The U.S. Army is planning to finance mines and processing plants to establish a domestic supply of rare earth minerals, which are used in weapons and electronics, according to a government document reviewed by Reuters.

Why it matters: The investment comes in response to last year's threat from China, which processes most of the world’s rare earths, to stop exporting them to the U.S. amid the ongoing trade war, Axios' Jacob Knutson writes.

  • President Trump warned that relying on other nations for strategic minerals could hamper U.S. defenses and ordered the Pentagon to update its supply chain.

Details: Though the U.S. has domestic deposits of rare earths, it imports roughly 80% of its supply from China because mining and processing the materials can be difficult and environmentally dangerous.

  • The minerals are necessary components in nuclear rods, precision-guided missiles, smart bombs, military jets and most consumer electronics.

Flashback: The U.S. hasn't invested in domestic rare earths since developing the atomic bomb during World War II.

The latest: "Trump is expected to sign off on a limited agreement aimed at ending the trade war with China that would prevent new tariffs planned for Sunday and roll back some existing tariffs," WSJ reports tonight.

6. Data du jour: How's your job?

Just 3% of Haitians have "good jobs," according to Gallup. Photo: Chandan Khanna/AFP via Getty Images

Global unemployment has been pegged as low as 5%, but add in self-employed people living on less than $2 per day and part-time workers seeking full-time jobs, and you’re up to 32% of the global workforce — or 1.7 billion people — according to a new Gallup report.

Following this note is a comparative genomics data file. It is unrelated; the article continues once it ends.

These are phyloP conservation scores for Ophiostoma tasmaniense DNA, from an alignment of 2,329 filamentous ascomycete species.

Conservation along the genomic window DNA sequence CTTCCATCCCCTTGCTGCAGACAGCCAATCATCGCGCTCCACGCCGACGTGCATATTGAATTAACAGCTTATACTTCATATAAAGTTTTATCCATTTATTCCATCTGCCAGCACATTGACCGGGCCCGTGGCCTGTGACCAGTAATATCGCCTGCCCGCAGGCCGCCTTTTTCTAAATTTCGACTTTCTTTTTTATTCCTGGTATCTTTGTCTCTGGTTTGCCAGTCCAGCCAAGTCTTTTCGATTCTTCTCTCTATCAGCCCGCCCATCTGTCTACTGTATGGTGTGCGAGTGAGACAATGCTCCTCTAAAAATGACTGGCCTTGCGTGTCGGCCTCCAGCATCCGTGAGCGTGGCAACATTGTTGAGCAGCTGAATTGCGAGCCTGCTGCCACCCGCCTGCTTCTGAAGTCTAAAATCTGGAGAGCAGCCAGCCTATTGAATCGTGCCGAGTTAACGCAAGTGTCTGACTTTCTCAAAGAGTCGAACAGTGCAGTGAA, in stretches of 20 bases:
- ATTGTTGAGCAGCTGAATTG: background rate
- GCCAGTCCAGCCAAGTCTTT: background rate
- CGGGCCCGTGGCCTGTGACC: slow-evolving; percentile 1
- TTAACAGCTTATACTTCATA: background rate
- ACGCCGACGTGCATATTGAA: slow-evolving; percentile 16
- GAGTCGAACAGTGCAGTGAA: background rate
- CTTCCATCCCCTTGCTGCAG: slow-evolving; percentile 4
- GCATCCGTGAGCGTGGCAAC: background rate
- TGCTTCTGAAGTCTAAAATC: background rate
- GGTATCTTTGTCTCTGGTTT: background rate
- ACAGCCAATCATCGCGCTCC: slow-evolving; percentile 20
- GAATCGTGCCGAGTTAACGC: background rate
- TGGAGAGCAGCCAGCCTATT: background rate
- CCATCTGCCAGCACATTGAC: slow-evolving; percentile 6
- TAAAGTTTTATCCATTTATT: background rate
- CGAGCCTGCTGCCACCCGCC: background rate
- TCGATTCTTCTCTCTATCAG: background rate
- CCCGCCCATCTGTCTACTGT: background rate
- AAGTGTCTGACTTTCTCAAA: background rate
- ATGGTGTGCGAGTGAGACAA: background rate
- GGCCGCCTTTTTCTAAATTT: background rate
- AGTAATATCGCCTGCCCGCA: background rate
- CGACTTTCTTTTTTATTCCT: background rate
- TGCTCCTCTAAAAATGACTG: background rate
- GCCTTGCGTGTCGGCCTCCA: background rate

• Gallup's “good jobs” metric only counts those working full time for an employer, in an attempt to get a more useful representation of the global employment picture.

The big picture: The countries with the highest percentages of workers in “good jobs” are Gulf states with expat-heavy populations (Kuwait: 61%; UAE: 58%), with Singapore (53%) and Israel (51%) also high in the rankings.

  • Several former Soviet bloc countries (Belarus: 52%; Slovakia: 52%; Hungary: 50%) are high on the list, followed by Nordic states (Sweden: 50%; Norway: 49%; Finland: 49%). The U.S. and Canada are both at 42%.

Key trend: China is almost solely responsible for the global rise in good jobs, as the percentage there has risen from 29% to 36% over just a few years.

The flipside: Haiti (3%), Liberia (4%), Niger (5%) and Yemen (6%) are at the very bottom.

  • On a regional level, sub-Saharan Africa (14%) ranks far behind the rest of the world.

The gender gap: 36% of men worldwide have “good jobs,” compared to 21% of women.

  • That gap is widest in the Middle East and North Africa (28%) followed by Asia (17%), and it's narrowest in Europe and North America (both 9%).
7. Stories we're watching

Swinging at sunset on Indonesia's Lhoknga beach. Photo: Chaideer Mahyuddin/AFP via Getty

  1. Scoop: China tried to get World Bank to fund surveillance in Xinjiang
  2. Trump kneecaps the WTO
  3. Senate passes Armenian genocide bill, infuriating Turkey
  4. Bolton knocks Trump for North Korea decision
  5. Search teams find debris near where Chilean Air Force plane vanished
  6. China imprisoned most journalists in 2019
  7. Global consequences of warming Arctic

Quoted:

"[Genaro] García Luna cultivates the image of a cop in a world of politicians, a doer in a world of talkers, and after a cursory welcome he quickly moved to the matter at hand. He wanted to discuss, he said, 'combating corruption through the systematic purging of the police corps.'"
— From a 2008 NYT profile of the man who oversaw Mexico's war against drug trafficking.
"Genaro García Luna, Mexico’s former public security secretary, was charged with taking millions of dollars in bribes while in office to protect the Sinaloa Cartel, allowing the organization to smuggle tons of cocaine and other drugs into the United States. "
— From the NYT yesterday. García Luna's arrest in Texas stunned Mexico.